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Geopolitical & Macroeconomic Trends accelerate their Convergence

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Growing overlap of multiple global trends during 2015-2017

By Christian Takushi MA UZH, 29 April 2014

Rising risks for Europe, strategic advantages & complications for China. UK advances interests within EU.

Was the winning-over of Ukraine and Georgia by NATO worth the loss of Russia as a strategic partner (even if a limited one only) and the loss of much progress made in Global Risk Containment in years ?

While investors look at Ukraine, they are missing how the Global Geostrategic Landscape is shifting east & south. The endless expansion drive of NATO & EU further east to encircle Russia, is forcing Russia to (over) react and draw the line. Russia feels threatened and encircled. China is the main global winner out of this West-Russia escalation. After decades of enmity, Russia and China now share more common interests. The expansion strategy of NATO and EU has pushed Russia into the arms of China and both Koreas. Asia is thus the biggest winner of what is going on in Europe.

I will not go into detail of the “Great Convergence Process”, something I analyze in more detail in my Global Macroeconomic  & Geopolitical Reports.

* Risks that were successfully under control or at least effectively contained for years, will NOW deteriorate and overlap over the next 2 years, and erupt into multiple crises and possibly a SUPER CRISIS. Something I’ve been warning was driven by Emerging Nations in recent years, is now being accelerated by Western Nations as well.

The “partnership” between the US and Russia, had helped achieve improvements or at least containment at several fronts:

a) Compromise with Iran relating to its Nuclear Program (Iran less likely to really abandon its nuclear weapons program)
b) Containment of chemical weapons in Syria (confrontation Iran-Syria vs moderate Arab states intensifies as Saudis lose trust in USA)
c) Containing North Korea
d) Containing Pakistan (increasingly a failed state)
e) Keeping Latin America’s Radical Socialism (led by Brazil, Argentina, Venezuela) from escalating
f) Egypt’s banning of the Muslim brotherhood is further radicalizing Islamists in Middle East

In all these areas of conflict China & Russia have decisive geopolitical leverage to influence the outcome. The West has lost its influence dramatically in just 3 years there. The backlash in this “partnership” along with a disastrous White House policy in the Middle East will bring higher risks over the next 1-2 years and potentially sudden bouts of inflation on food & energy. The kind that exacerbates social unrest. Policy Makers look at rising geopolitical risks with mixed feelings: Higher geopolitical risks force investors into the safety of Government Bonds, triggering lower yields. Low yields feed into lower inflation expectations & deflation fears.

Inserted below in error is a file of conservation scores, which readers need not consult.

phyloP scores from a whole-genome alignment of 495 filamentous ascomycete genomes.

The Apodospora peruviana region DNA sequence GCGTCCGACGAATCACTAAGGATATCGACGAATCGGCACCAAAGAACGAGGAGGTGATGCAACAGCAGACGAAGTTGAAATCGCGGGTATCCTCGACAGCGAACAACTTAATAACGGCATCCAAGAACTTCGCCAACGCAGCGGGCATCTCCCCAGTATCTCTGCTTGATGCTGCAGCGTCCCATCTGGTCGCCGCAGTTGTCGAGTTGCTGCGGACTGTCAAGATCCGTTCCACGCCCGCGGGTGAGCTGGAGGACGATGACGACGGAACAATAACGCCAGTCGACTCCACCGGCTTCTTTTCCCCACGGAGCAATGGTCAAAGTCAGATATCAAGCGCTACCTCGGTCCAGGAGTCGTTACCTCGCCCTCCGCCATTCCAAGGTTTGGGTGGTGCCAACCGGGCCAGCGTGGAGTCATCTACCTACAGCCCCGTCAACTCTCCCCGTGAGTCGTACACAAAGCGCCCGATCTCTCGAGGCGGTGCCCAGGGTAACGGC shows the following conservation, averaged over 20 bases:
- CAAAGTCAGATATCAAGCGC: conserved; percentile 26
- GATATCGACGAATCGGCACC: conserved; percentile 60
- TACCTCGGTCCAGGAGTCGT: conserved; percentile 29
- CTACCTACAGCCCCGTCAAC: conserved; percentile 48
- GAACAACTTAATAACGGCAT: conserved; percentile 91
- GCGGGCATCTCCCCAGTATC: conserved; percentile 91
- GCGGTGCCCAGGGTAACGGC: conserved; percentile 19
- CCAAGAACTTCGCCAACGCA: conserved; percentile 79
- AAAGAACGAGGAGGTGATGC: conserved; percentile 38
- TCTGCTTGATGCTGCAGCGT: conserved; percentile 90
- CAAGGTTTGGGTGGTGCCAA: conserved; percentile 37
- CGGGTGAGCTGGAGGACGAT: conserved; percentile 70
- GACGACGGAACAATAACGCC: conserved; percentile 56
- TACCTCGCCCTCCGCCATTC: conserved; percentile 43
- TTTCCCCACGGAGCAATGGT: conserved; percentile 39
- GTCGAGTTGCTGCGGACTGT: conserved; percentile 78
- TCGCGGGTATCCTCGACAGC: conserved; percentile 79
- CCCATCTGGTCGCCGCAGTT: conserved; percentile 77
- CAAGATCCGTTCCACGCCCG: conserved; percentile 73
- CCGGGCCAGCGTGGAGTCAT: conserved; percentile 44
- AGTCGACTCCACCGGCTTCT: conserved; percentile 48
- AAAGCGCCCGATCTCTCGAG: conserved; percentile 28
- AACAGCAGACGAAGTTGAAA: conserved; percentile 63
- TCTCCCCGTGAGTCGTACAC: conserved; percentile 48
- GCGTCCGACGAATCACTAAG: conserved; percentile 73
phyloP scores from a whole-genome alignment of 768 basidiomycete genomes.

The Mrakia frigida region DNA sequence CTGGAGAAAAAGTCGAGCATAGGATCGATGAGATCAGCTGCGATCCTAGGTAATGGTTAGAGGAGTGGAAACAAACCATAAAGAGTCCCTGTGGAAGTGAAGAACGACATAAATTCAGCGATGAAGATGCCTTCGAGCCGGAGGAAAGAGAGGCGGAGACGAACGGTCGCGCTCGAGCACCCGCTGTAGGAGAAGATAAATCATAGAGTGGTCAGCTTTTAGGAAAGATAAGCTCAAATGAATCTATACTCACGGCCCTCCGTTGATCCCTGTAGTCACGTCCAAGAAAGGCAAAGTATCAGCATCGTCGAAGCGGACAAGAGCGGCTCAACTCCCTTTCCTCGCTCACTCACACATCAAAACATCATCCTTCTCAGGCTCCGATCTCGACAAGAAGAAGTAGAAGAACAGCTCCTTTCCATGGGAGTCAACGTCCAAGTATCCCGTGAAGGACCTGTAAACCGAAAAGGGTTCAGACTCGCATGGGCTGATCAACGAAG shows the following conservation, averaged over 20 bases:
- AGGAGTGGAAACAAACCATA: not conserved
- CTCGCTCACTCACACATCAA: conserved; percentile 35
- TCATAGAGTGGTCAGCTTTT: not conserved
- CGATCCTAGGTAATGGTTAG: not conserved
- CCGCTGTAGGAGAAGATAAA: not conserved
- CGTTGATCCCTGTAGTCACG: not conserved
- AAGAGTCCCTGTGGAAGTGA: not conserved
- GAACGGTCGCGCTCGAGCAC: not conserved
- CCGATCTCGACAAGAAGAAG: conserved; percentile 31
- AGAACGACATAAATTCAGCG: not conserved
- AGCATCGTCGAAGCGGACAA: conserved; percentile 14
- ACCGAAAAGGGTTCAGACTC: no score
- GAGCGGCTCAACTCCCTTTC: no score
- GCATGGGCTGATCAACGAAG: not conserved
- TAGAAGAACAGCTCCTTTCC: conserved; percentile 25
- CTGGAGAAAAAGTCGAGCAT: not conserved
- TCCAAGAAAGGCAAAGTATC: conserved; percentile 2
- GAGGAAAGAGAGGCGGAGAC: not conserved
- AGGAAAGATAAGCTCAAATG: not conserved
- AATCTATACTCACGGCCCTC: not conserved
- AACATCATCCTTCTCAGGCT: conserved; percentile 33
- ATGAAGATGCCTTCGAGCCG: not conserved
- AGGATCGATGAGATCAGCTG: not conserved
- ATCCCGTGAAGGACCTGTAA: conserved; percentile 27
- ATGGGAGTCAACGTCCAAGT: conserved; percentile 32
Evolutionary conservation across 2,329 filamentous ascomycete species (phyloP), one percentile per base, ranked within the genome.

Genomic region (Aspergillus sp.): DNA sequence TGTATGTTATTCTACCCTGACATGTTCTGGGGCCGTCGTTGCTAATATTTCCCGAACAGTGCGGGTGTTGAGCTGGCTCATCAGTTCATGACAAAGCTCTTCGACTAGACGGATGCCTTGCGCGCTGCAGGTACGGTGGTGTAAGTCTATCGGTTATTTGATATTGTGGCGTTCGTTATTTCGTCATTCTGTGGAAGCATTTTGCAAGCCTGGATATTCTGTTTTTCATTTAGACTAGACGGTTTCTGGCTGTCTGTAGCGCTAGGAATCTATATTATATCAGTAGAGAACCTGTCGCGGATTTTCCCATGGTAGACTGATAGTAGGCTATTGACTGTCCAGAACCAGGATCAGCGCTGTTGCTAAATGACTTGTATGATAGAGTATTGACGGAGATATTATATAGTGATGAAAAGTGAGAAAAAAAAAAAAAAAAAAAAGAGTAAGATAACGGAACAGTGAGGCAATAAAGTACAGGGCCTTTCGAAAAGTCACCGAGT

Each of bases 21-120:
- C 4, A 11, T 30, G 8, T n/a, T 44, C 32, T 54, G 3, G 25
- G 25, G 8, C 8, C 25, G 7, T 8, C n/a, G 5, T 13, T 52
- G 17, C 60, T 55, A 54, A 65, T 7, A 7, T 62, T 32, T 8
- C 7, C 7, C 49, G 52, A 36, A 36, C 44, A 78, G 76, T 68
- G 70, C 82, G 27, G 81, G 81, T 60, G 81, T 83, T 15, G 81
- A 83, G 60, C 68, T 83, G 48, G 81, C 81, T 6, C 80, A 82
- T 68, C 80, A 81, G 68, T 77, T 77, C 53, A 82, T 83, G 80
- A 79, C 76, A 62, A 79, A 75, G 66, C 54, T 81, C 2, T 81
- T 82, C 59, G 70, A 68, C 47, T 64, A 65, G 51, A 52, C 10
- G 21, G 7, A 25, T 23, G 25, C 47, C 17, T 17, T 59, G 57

The unfolding geopolitical crisis will trigger large investments in alternative energies to provide for European Energy Security inducing rising energy costs and lower competitiveness in a transition period, but subsequently contributing to higher inflation and lower profit margins. This kind of inflation is not healthy though. Rushed energy investments and increased military spending will help boost production in the USA, UK and partially France and Germany. The UK with its vast shale deposits is the strategic winner within Europe amid geopolitical deterioration. Germany will see higher energy costs.

A subsidiary geopolitical-macroeconomic goal for the Obama Administration: Growing energy costs in Europe to diversify away from Russian Gas will further increase the global competitiveness of US manufacturers regarding energy costs and energy security. The ECB and FED are NOT unhappy about a West-Russia escalation that increases energy investments and helps raise inflation expectations. Thus this will help to ease deflationary expectations.

Nevertheless, as tensions escalate and China achieves Nuclear First Strike Capability in 2015, these systemic tensions could quickly turn “deflationary”. We could thus see a rapid succession of inflationary and deflationary shocks to an already vulnerable monetary system.

Conscious of China’s strategic nuclear strike capability breakthrough over the next 18 months, Japan’s military is readying the deployment of missiles on the Okinawa Islands in order to block the passage of the Chinese Strategic Nuclear Submarines through the Japanese islands of Miyako and Okinawa. The direct route into the Pacific Ocean for the Chinese Attack Submarines leads right through these two Japanese islands. What few observers know is that China currently depends on Japan tactical action to have direct access to the Ocean in case of a military emergency. This preconditions China’s options for a surprising First Strike or a Retaliation Strike. The other longer routes lead via Russia or Taiwan. Since China does not have a Strategic Nuclear Bomber squadron, as Russia and the USA have, this makes the submarine route to the Pacific even more important for Beijing. If China cannot get these submarines swiftly into deep Ocean, the deterrence would be minimal.

After this Japanese strategic move, we should expect China making concessions to Taiwan to accelerate Sino-Taiwanese peace talks, rapprochement and unification. Beijing will try to normalize relations with Taiwan as soon as possible in order to use the Taiwan route for her Nuclear Attack Submarines, keeping herself then all options for attack and defense. Japan’s move makes the South China Sea more contended and dangerous than it already was.

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